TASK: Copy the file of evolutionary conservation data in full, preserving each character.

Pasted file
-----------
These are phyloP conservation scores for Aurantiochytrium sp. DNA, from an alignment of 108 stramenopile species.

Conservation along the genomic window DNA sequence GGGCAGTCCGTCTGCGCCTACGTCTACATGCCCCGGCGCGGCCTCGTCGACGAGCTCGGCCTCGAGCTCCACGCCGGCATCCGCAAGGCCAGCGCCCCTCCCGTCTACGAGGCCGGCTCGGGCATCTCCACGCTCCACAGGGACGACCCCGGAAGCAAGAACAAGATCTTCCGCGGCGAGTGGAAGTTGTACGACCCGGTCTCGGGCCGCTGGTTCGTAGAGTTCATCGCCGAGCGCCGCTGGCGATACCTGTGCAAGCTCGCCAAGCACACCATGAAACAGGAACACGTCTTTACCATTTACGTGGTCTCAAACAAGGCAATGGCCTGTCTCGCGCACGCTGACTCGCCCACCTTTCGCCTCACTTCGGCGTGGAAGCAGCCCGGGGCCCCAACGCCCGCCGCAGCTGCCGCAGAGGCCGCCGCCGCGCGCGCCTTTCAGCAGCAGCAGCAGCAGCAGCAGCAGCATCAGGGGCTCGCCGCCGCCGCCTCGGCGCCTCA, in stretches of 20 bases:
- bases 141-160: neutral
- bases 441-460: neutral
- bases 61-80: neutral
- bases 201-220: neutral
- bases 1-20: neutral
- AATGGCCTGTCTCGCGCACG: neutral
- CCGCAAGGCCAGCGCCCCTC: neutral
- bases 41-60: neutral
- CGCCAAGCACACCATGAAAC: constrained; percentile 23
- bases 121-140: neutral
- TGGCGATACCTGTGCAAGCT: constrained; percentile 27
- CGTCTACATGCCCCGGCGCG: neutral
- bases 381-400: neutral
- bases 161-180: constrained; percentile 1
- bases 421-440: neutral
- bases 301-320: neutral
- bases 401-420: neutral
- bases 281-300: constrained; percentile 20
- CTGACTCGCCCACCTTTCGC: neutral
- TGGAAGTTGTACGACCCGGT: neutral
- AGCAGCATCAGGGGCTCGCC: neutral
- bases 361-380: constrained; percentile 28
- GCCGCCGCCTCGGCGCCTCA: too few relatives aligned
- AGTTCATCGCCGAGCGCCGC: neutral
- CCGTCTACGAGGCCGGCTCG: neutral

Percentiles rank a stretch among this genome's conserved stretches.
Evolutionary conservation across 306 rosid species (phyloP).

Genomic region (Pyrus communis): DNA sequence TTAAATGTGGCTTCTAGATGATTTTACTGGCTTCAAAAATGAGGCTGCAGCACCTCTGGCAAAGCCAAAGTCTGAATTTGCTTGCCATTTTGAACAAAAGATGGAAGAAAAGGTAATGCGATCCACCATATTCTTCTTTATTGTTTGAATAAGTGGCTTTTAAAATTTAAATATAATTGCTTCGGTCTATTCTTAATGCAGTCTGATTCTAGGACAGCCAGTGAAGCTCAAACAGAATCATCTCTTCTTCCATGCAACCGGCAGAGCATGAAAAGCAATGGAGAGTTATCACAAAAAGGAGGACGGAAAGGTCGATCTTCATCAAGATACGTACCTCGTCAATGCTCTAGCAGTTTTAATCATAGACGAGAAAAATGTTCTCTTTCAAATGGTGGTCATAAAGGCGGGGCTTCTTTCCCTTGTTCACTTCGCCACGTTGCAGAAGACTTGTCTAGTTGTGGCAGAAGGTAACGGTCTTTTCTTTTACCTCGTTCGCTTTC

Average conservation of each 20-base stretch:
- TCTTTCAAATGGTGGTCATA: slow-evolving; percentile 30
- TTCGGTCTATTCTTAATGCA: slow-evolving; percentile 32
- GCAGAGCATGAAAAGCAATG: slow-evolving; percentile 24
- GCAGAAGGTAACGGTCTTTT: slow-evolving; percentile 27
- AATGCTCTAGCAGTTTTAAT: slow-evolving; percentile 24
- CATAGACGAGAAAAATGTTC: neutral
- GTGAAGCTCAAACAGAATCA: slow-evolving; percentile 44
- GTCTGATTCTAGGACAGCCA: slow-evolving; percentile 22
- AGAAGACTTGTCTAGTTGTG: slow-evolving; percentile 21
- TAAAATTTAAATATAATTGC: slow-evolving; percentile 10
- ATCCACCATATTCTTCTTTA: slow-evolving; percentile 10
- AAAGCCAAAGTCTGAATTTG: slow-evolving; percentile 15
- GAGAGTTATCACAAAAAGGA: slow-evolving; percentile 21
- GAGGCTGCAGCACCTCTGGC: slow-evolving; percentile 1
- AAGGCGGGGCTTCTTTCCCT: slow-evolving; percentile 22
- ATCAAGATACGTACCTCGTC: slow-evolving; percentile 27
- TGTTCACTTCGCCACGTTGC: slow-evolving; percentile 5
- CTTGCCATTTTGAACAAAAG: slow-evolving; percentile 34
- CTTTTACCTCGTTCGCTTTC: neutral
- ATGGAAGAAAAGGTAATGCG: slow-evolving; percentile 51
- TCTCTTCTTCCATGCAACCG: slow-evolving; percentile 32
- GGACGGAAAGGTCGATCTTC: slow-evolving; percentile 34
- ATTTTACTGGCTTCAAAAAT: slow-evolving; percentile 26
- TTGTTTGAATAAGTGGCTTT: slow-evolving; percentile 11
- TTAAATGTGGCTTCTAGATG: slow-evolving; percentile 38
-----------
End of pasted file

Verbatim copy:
These are phyloP conservation scores for Aurantiochytrium sp. DNA, from an alignment of 108 stramenopile species.

Conservation along the genomic window DNA sequence GGGCAGTCCGTCTGCGCCTACGTCTACATGCCCCGGCGCGGCCTCGTCGACGAGCTCGGCCTCGAGCTCCACGCCGGCATCCGCAAGGCCAGCGCCCCTCCCGTCTACGAGGCCGGCTCGGGCATCTCCACGCTCCACAGGGACGACCCCGGAAGCAAGAACAAGATCTTCCGCGGCGAGTGGAAGTTGTACGACCCGGTCTCGGGCCGCTGGTTCGTAGAGTTCATCGCCGAGCGCCGCTGGCGATACCTGTGCAAGCTCGCCAAGCACACCATGAAACAGGAACACGTCTTTACCATTTACGTGGTCTCAAACAAGGCAATGGCCTGTCTCGCGCACGCTGACTCGCCCACCTTTCGCCTCACTTCGGCGTGGAAGCAGCCCGGGGCCCCAACGCCCGCCGCAGCTGCCGCAGAGGCCGCCGCCGCGCGCGCCTTTCAGCAGCAGCAGCAGCAGCAGCAGCAGCATCAGGGGCTCGCCGCCGCCGCCTCGGCGCCTCA, in stretches of 20 bases:
- bases 141-160: neutral
- bases 441-460: neutral
- bases 61-80: neutral
- bases 201-220: neutral
- bases 1-20: neutral
- AATGGCCTGTCTCGCGCACG: neutral
- CCGCAAGGCCAGCGCCCCTC: neutral
- bases 41-60: neutral
- CGCCAAGCACACCATGAAAC: constrained; percentile 23
- bases 121-140: neutral
- TGGCGATACCTGTGCAAGCT: constrained; percentile 27
- CGTCTACATGCCCCGGCGCG: neutral
- bases 381-400: neutral
- bases 161-180: constrained; percentile 1
- bases 421-440: neutral
- bases 301-320: neutral
- bases 401-420: neutral
- bases 281-300: constrained; percentile 20
- CTGACTCGCCCACCTTTCGC: neutral
- TGGAAGTTGTACGACCCGGT: neutral
- AGCAGCATCAGGGGCTCGCC: neutral
- bases 361-380: constrained; percentile 28
- GCCGCCGCCTCGGCGCCTCA: too few relatives aligned
- AGTTCATCGCCGAGCGCCGC: neutral
- CCGTCTACGAGGCCGGCTCG: neutral

Percentiles rank a stretch among this genome's conserved stretches.
Evolutionary conservation across 306 rosid species (phyloP).

Genomic region (Pyrus communis): DNA sequence TTAAATGTGGCTTCTAGATGATTTTACTGGCTTCAAAAATGAGGCTGCAGCACCTCTGGCAAAGCCAAAGTCTGAATTTGCTTGCCATTTTGAACAAAAGATGGAAGAAAAGGTAATGCGATCCACCATATTCTTCTTTATTGTTTGAATAAGTGGCTTTTAAAATTTAAATATAATTGCTTCGGTCTATTCTTAATGCAGTCTGATTCTAGGACAGCCAGTGAAGCTCAAACAGAATCATCTCTTCTTCCATGCAACCGGCAGAGCATGAAAAGCAATGGAGAGTTATCACAAAAAGGAGGACGGAAAGGTCGATCTTCATCAAGATACGTACCTCGTCAATGCTCTAGCAGTTTTAATCATAGACGAGAAAAATGTTCTCTTTCAAATGGTGGTCATAAAGGCGGGGCTTCTTTCCCTTGTTCACTTCGCCACGTTGCAGAAGACTTGTCTAGTTGTGGCAGAAGGTAACGGTCTTTTCTTTTACCTCGTTCGCTTTC

Average conservation of each 20-base stretch:
- TCTTTCAAATGGTGGTCATA: slow-evolving; percentile 30
- TTCGGTCTATTCTTAATGCA: slow-evolving; percentile 32
- GCAGAGCATGAAAAGCAATG: slow-evolving; percentile 24
- GCAGAAGGTAACGGTCTTTT: slow-evolving; percentile 27
- AATGCTCTAGCAGTTTTAAT: slow-evolving; percentile 24
- CATAGACGAGAAAAATGTTC: neutral
- GTGAAGCTCAAACAGAATCA: slow-evolving; percentile 44
- GTCTGATTCTAGGACAGCCA: slow-evolving; percentile 22
- AGAAGACTTGTCTAGTTGTG: slow-evolving; percentile 21
- TAAAATTTAAATATAATTGC: slow-evolving; percentile 10
- ATCCACCATATTCTTCTTTA: slow-evolving; percentile 10
- AAAGCCAAAGTCTGAATTTG: slow-evolving; percentile 15
- GAGAGTTATCACAAAAAGGA: slow-evolving; percentile 21
- GAGGCTGCAGCACCTCTGGC: slow-evolving; percentile 1
- AAGGCGGGGCTTCTTTCCCT: slow-evolving; percentile 22
- ATCAAGATACGTACCTCGTC: slow-evolving; percentile 27
- TGTTCACTTCGCCACGTTGC: slow-evolving; percentile 5
- CTTGCCATTTTGAACAAAAG: slow-evolving; percentile 34
- CTTTTACCTCGTTCGCTTTC: neutral
- ATGGAAGAAAAGGTAATGCG: slow-evolving; percentile 51
- TCTCTTCTTCCATGCAACCG: slow-evolving; percentile 32
- GGACGGAAAGGTCGATCTTC: slow-evolving; percentile 34
- ATTTTACTGGCTTCAAAAAT: slow-evolving; percentile 26
- TTGTTTGAATAAGTGGCTTT: slow-evolving; percentile 11
- TTAAATGTGGCTTCTAGATG: slow-evolving; percentile 38